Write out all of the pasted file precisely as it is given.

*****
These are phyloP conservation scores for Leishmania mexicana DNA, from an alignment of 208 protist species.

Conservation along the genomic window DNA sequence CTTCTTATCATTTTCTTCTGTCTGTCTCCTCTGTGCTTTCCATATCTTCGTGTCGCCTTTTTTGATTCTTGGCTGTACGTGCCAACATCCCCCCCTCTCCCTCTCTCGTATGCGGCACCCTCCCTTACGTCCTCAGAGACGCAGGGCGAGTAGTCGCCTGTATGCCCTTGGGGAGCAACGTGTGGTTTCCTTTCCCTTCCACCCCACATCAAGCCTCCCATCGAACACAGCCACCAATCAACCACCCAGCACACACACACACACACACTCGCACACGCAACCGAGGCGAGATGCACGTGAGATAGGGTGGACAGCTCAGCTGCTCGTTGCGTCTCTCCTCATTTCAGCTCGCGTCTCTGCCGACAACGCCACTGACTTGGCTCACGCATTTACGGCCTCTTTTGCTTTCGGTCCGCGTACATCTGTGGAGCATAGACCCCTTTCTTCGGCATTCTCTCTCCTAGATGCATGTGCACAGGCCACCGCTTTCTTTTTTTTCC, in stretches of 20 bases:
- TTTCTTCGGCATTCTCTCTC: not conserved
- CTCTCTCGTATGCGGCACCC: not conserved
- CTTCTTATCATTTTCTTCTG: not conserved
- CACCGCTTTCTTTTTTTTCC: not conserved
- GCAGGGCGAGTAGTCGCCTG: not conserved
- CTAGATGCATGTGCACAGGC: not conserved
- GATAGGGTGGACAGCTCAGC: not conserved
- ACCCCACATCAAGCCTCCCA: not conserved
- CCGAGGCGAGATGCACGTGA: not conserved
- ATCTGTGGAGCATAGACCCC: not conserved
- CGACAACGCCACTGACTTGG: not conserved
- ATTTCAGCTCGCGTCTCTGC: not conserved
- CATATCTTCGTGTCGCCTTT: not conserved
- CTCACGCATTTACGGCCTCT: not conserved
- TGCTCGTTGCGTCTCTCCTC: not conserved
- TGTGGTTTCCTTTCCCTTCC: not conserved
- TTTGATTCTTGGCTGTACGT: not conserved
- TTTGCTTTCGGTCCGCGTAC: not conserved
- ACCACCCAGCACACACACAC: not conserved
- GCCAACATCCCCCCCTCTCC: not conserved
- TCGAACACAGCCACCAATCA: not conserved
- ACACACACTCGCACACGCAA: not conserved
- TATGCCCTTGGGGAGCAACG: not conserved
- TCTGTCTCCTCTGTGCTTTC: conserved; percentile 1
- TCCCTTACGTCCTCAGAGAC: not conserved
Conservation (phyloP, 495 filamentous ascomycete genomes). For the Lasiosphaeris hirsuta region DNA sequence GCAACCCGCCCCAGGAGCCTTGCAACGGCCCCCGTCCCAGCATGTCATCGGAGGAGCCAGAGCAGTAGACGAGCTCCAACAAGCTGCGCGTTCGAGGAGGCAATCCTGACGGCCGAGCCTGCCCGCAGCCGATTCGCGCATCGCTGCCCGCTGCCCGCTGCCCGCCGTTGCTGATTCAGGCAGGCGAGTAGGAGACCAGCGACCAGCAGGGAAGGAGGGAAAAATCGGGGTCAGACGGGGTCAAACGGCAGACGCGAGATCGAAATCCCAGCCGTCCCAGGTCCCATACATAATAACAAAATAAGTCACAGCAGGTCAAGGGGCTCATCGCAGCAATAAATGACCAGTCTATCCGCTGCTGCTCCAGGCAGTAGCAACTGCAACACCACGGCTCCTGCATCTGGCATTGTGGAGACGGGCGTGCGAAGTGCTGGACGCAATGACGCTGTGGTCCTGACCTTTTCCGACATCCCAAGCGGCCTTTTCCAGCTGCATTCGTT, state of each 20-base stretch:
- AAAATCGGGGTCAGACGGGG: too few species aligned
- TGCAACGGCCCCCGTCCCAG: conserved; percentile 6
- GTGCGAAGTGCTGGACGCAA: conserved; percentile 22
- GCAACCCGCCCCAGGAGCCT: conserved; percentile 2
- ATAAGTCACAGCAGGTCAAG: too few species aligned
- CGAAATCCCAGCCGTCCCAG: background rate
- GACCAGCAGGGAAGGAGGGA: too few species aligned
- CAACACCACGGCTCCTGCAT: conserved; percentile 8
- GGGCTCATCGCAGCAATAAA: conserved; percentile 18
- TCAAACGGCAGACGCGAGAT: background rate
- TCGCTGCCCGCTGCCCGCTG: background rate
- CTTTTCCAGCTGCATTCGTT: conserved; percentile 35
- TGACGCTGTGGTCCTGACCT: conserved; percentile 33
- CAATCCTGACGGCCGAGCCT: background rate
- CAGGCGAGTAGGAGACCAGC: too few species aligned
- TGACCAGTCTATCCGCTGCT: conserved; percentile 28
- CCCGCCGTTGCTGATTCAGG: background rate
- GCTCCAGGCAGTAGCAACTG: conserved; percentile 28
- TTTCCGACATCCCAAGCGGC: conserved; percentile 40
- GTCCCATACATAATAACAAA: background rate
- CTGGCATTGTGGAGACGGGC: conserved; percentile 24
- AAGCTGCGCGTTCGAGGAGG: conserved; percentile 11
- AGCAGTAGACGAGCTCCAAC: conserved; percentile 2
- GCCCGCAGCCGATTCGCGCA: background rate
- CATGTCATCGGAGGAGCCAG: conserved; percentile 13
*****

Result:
These are phyloP conservation scores for Leishmania mexicana DNA, from an alignment of 208 protist species.

Conservation along the genomic window DNA sequence CTTCTTATCATTTTCTTCTGTCTGTCTCCTCTGTGCTTTCCATATCTTCGTGTCGCCTTTTTTGATTCTTGGCTGTACGTGCCAACATCCCCCCCTCTCCCTCTCTCGTATGCGGCACCCTCCCTTACGTCCTCAGAGACGCAGGGCGAGTAGTCGCCTGTATGCCCTTGGGGAGCAACGTGTGGTTTCCTTTCCCTTCCACCCCACATCAAGCCTCCCATCGAACACAGCCACCAATCAACCACCCAGCACACACACACACACACACTCGCACACGCAACCGAGGCGAGATGCACGTGAGATAGGGTGGACAGCTCAGCTGCTCGTTGCGTCTCTCCTCATTTCAGCTCGCGTCTCTGCCGACAACGCCACTGACTTGGCTCACGCATTTACGGCCTCTTTTGCTTTCGGTCCGCGTACATCTGTGGAGCATAGACCCCTTTCTTCGGCATTCTCTCTCCTAGATGCATGTGCACAGGCCACCGCTTTCTTTTTTTTCC, in stretches of 20 bases:
- TTTCTTCGGCATTCTCTCTC: not conserved
- CTCTCTCGTATGCGGCACCC: not conserved
- CTTCTTATCATTTTCTTCTG: not conserved
- CACCGCTTTCTTTTTTTTCC: not conserved
- GCAGGGCGAGTAGTCGCCTG: not conserved
- CTAGATGCATGTGCACAGGC: not conserved
- GATAGGGTGGACAGCTCAGC: not conserved
- ACCCCACATCAAGCCTCCCA: not conserved
- CCGAGGCGAGATGCACGTGA: not conserved
- ATCTGTGGAGCATAGACCCC: not conserved
- CGACAACGCCACTGACTTGG: not conserved
- ATTTCAGCTCGCGTCTCTGC: not conserved
- CATATCTTCGTGTCGCCTTT: not conserved
- CTCACGCATTTACGGCCTCT: not conserved
- TGCTCGTTGCGTCTCTCCTC: not conserved
- TGTGGTTTCCTTTCCCTTCC: not conserved
- TTTGATTCTTGGCTGTACGT: not conserved
- TTTGCTTTCGGTCCGCGTAC: not conserved
- ACCACCCAGCACACACACAC: not conserved
- GCCAACATCCCCCCCTCTCC: not conserved
- TCGAACACAGCCACCAATCA: not conserved
- ACACACACTCGCACACGCAA: not conserved
- TATGCCCTTGGGGAGCAACG: not conserved
- TCTGTCTCCTCTGTGCTTTC: conserved; percentile 1
- TCCCTTACGTCCTCAGAGAC: not conserved
Conservation (phyloP, 495 filamentous ascomycete genomes). For the Lasiosphaeris hirsuta region DNA sequence GCAACCCGCCCCAGGAGCCTTGCAACGGCCCCCGTCCCAGCATGTCATCGGAGGAGCCAGAGCAGTAGACGAGCTCCAACAAGCTGCGCGTTCGAGGAGGCAATCCTGACGGCCGAGCCTGCCCGCAGCCGATTCGCGCATCGCTGCCCGCTGCCCGCTGCCCGCCGTTGCTGATTCAGGCAGGCGAGTAGGAGACCAGCGACCAGCAGGGAAGGAGGGAAAAATCGGGGTCAGACGGGGTCAAACGGCAGACGCGAGATCGAAATCCCAGCCGTCCCAGGTCCCATACATAATAACAAAATAAGTCACAGCAGGTCAAGGGGCTCATCGCAGCAATAAATGACCAGTCTATCCGCTGCTGCTCCAGGCAGTAGCAACTGCAACACCACGGCTCCTGCATCTGGCATTGTGGAGACGGGCGTGCGAAGTGCTGGACGCAATGACGCTGTGGTCCTGACCTTTTCCGACATCCCAAGCGGCCTTTTCCAGCTGCATTCGTT, state of each 20-base stretch:
- AAAATCGGGGTCAGACGGGG: too few species aligned
- TGCAACGGCCCCCGTCCCAG: conserved; percentile 6
- GTGCGAAGTGCTGGACGCAA: conserved; percentile 22
- GCAACCCGCCCCAGGAGCCT: conserved; percentile 2
- ATAAGTCACAGCAGGTCAAG: too few species aligned
- CGAAATCCCAGCCGTCCCAG: background rate
- GACCAGCAGGGAAGGAGGGA: too few species aligned
- CAACACCACGGCTCCTGCAT: conserved; percentile 8
- GGGCTCATCGCAGCAATAAA: conserved; percentile 18
- TCAAACGGCAGACGCGAGAT: background rate
- TCGCTGCCCGCTGCCCGCTG: background rate
- CTTTTCCAGCTGCATTCGTT: conserved; percentile 35
- TGACGCTGTGGTCCTGACCT: conserved; percentile 33
- CAATCCTGACGGCCGAGCCT: background rate
- CAGGCGAGTAGGAGACCAGC: too few species aligned
- TGACCAGTCTATCCGCTGCT: conserved; percentile 28
- CCCGCCGTTGCTGATTCAGG: background rate
- GCTCCAGGCAGTAGCAACTG: conserved; percentile 28
- TTTCCGACATCCCAAGCGGC: conserved; percentile 40
- GTCCCATACATAATAACAAA: background rate
- CTGGCATTGTGGAGACGGGC: conserved; percentile 24
- AAGCTGCGCGTTCGAGGAGG: conserved; percentile 11
- AGCAGTAGACGAGCTCCAAC: conserved; percentile 2
- GCCCGCAGCCGATTCGCGCA: background rate
- CATGTCATCGGAGGAGCCAG: conserved; percentile 13